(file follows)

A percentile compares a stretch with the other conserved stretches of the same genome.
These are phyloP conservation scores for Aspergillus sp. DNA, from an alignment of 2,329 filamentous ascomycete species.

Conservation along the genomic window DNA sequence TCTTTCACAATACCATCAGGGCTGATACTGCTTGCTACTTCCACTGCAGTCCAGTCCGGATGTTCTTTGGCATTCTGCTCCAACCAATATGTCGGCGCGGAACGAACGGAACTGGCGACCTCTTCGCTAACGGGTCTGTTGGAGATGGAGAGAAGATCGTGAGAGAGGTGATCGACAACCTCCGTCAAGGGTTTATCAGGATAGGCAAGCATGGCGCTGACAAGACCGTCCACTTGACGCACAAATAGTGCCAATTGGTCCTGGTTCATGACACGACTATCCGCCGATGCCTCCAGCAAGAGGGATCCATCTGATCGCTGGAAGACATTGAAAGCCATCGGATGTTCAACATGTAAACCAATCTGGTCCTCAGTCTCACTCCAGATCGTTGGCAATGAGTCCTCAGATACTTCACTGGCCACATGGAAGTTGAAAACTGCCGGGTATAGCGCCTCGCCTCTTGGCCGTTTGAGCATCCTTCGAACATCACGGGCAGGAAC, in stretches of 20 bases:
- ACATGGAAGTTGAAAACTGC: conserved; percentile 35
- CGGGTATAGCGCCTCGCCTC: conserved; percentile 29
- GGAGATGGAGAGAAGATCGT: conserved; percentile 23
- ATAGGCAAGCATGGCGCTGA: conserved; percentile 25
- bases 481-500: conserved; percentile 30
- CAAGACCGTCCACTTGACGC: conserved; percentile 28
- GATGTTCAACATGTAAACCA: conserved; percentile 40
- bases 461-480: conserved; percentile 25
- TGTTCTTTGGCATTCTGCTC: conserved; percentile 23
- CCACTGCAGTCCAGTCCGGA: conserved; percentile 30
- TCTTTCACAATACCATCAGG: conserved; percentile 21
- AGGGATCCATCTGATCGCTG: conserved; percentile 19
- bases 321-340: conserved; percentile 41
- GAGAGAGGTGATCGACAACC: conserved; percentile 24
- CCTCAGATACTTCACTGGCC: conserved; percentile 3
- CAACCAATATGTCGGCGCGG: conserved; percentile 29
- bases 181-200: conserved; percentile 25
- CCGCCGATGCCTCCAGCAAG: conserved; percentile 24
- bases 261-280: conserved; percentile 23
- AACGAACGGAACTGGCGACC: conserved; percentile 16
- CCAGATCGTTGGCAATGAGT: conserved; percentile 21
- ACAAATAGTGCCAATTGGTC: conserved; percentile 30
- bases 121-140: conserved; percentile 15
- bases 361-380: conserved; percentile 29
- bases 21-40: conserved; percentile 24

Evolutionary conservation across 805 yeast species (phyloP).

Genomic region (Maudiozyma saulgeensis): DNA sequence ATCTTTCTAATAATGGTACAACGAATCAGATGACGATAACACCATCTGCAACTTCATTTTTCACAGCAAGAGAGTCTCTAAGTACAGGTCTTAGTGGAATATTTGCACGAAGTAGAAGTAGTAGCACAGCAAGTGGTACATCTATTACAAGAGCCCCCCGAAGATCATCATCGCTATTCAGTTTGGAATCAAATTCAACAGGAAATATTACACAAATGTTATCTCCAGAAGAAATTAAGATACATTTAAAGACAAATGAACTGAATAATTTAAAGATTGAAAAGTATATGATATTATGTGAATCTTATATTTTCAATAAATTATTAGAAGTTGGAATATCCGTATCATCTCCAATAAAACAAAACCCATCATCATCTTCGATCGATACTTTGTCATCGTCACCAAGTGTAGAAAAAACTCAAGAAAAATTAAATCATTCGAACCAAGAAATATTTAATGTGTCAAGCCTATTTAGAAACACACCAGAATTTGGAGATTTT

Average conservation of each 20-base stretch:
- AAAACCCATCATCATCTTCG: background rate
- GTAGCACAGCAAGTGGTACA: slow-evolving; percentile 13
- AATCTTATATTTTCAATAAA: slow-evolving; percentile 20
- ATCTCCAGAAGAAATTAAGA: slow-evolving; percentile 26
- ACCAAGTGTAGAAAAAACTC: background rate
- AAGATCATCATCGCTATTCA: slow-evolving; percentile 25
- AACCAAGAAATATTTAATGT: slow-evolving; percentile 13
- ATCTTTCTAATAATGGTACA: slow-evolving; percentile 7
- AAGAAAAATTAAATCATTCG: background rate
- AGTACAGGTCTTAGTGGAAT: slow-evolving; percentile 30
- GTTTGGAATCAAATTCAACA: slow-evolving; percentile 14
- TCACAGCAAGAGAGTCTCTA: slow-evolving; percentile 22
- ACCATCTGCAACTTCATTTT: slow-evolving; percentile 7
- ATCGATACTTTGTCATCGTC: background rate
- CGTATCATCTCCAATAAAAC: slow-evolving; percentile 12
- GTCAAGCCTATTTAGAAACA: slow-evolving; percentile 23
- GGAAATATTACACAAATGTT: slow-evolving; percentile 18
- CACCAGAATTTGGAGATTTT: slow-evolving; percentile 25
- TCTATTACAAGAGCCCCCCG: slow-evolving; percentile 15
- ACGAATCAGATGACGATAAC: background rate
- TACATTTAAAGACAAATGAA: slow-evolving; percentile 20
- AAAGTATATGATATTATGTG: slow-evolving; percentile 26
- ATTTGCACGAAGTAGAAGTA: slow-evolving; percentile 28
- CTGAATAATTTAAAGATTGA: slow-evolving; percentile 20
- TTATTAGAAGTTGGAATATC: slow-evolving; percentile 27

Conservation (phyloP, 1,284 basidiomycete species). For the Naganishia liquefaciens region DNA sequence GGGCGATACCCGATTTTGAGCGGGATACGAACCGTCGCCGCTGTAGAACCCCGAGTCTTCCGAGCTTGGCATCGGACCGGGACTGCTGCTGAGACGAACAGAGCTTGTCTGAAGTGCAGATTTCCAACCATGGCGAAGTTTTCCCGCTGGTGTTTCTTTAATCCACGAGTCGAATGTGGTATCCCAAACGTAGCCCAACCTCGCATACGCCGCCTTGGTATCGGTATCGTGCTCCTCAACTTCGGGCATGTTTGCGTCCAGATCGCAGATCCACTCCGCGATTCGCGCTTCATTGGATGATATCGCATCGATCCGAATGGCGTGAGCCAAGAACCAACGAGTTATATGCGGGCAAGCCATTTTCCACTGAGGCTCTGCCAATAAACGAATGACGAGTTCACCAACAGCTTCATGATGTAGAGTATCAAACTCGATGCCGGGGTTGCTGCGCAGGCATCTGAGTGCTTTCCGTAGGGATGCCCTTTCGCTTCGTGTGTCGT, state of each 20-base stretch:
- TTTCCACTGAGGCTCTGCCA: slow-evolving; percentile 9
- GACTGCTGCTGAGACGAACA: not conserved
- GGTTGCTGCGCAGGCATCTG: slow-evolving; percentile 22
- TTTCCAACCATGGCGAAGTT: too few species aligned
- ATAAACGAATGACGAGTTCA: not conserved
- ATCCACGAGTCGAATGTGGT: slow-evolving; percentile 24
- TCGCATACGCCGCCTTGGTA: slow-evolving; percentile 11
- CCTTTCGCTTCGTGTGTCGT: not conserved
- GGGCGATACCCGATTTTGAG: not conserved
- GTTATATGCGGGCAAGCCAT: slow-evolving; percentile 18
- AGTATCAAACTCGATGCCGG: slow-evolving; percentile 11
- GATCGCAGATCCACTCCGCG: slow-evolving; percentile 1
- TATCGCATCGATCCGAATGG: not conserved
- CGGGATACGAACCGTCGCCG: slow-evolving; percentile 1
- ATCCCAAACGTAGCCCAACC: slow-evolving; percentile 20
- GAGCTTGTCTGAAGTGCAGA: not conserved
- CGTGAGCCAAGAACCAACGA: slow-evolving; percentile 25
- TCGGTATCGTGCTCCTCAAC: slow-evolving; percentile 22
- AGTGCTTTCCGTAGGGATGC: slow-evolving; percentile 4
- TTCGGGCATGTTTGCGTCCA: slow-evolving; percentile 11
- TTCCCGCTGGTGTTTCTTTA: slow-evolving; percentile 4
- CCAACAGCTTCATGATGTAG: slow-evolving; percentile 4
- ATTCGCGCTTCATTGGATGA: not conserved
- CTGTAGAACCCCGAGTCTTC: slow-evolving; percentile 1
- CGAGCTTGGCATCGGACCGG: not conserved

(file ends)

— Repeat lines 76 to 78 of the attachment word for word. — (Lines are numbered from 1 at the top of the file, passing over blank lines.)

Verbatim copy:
- AGTGCTTTCCGTAGGGATGC: slow-evolving; percentile 4
- TTCGGGCATGTTTGCGTCCA: slow-evolving; percentile 11
- TTCCCGCTGGTGTTTCTTTA: slow-evolving; percentile 4